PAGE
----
According to the latest the Producer Price Index (PPI) report, with further analysis provided by the National Association of Home Builders (NAHB), the price of building materials increased 0.4% (not seasonally adjusted) in July. According to the NAHB analysis, prices have surged 35.7% since January of 2020, with 80% of those increases occurring since January of 2021.
The PPI for goods inputs to residential construction, which include energy, declined 1.2% as both unleaded gasoline (down 16.7%) and No.2 diesel fuel (down 16.7%) contributed to the downside of the PPI.
The PPI for services inputs to residential construction was driven 1.4% lower in July—the third consecutive monthly decline—by a 3.8% decrease in the building materials retail index. The services PPI is 3.0% higher than it was 12 months prior and 34.9% higher than its pre-pandemic level.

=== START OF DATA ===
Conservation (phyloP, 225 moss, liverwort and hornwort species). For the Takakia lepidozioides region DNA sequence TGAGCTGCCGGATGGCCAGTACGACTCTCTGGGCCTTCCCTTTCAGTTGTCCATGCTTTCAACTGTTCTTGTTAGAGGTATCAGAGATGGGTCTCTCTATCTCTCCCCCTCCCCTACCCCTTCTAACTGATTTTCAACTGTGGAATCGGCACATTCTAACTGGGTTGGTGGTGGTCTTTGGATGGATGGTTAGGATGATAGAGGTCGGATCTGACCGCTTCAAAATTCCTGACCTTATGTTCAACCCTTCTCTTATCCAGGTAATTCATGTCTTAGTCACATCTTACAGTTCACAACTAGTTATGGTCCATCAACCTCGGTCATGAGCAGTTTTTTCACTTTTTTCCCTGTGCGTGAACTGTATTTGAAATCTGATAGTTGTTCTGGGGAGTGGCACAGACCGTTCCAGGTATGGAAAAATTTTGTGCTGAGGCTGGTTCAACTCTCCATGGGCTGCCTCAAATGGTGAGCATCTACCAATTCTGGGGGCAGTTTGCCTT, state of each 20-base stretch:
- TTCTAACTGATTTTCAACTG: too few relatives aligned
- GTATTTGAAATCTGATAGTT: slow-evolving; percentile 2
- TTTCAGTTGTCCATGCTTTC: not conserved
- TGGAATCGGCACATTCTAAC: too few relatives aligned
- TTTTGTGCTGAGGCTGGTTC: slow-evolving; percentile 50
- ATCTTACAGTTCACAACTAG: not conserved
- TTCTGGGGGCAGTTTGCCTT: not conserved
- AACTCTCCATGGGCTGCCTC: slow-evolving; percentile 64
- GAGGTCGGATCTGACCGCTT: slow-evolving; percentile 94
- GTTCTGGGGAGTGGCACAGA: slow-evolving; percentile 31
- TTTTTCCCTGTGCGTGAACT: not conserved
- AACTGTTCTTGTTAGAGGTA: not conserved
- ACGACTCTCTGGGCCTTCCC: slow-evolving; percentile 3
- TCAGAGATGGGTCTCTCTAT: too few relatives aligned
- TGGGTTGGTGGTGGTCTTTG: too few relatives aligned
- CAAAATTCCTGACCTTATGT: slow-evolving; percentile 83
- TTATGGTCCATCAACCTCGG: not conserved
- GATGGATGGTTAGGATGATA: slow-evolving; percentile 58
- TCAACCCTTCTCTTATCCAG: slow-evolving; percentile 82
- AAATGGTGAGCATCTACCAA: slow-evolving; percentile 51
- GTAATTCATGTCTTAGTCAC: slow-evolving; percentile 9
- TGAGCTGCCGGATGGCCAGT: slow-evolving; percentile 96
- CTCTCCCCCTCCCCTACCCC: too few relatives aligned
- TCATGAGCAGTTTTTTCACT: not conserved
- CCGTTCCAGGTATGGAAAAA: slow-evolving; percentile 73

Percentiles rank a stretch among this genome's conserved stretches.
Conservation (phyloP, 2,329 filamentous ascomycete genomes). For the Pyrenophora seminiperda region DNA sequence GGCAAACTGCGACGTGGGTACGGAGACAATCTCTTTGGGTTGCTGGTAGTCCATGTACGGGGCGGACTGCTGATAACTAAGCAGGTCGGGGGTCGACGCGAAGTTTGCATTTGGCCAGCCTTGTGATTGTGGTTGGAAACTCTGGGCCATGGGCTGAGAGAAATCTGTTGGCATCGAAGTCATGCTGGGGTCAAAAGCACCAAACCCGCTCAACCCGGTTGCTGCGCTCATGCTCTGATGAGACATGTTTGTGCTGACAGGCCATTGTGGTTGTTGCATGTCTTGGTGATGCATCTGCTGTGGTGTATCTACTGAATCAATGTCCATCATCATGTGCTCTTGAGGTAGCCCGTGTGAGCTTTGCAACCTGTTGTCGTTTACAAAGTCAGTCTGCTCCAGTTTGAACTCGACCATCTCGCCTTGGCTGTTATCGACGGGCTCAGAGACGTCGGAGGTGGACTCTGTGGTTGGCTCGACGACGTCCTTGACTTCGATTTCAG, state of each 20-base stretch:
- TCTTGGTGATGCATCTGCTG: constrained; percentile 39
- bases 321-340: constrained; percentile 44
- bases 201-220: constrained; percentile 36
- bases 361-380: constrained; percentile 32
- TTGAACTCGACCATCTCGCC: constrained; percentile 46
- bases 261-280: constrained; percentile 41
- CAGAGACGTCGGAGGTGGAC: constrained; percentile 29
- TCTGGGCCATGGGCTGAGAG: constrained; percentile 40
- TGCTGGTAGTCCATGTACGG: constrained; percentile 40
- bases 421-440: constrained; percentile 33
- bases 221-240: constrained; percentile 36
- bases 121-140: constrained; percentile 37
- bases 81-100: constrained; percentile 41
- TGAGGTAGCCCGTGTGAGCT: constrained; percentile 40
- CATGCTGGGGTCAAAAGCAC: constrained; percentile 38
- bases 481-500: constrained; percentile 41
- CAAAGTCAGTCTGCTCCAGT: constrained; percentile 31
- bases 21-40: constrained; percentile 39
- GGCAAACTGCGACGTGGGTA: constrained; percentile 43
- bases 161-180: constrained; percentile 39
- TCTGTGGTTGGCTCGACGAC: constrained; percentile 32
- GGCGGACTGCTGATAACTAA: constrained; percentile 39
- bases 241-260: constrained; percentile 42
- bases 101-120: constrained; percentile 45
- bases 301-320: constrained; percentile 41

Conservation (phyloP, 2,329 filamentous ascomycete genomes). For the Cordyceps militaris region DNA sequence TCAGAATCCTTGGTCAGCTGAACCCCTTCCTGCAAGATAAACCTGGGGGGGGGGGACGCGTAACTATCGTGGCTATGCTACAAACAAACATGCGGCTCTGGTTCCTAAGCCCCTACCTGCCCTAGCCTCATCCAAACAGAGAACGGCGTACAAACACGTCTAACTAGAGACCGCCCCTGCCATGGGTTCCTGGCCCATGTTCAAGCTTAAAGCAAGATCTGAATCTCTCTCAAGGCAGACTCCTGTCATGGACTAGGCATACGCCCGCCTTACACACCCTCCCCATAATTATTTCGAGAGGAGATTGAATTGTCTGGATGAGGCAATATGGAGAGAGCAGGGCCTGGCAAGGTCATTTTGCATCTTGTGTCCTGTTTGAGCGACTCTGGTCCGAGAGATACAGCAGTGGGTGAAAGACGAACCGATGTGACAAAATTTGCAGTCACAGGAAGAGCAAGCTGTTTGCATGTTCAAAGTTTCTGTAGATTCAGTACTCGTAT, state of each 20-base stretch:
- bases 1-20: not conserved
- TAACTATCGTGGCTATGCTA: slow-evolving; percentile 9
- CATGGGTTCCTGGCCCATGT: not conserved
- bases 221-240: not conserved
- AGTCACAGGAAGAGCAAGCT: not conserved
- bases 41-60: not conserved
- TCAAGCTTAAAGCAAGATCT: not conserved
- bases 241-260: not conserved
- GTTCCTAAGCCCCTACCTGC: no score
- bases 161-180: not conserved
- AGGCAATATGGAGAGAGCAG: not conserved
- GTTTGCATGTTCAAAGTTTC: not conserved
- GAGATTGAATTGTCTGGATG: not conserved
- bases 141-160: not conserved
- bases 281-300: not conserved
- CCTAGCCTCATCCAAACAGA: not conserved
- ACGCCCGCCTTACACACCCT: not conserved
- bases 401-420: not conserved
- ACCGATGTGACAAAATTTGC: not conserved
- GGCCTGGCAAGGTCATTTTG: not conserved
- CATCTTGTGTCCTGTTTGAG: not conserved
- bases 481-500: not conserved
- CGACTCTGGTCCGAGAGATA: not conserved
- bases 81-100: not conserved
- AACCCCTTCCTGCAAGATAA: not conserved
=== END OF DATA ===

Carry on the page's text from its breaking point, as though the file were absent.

Specific products have had significant impacts on the July PPI, including the following:
- Ready-mix concreted gained 2.5% in July and has increased in 17 of the last 18 months.
- Softwood lumber (seasonally adjusted) gained 2.3% in July but have fallen 28.2% year-to-date.
- Gypsum products were flat in July but have increased 22.6% year-over-year, and for the first six months of 2022 they are up 7.6%.
- Steel prices declined 3.7% in July but still remain twice the level they were at in January 2021.
- The price of interior and exterior paint increased 0.5% and 1.0% in July. Since January of 2021, the prices interior paint has increased 33.8% and exterior paint has risen 50.7%.
- The price of truck transportation of freight decreased 0.3% in July, the second consecutive decline after two years of monthly increases. Over the past year, the indices for local and long-distance motor carrying prices are up 18.9% and 22.6%, respectively.
FEA compiles the Wood Markets News from various 3rd party sources to provide readers with the latest news impacting forest product markets. Opinions or views expressed in these articles do not necessarily represent those of FEA.
Building Materials Prices Increase in July as Concrete Surges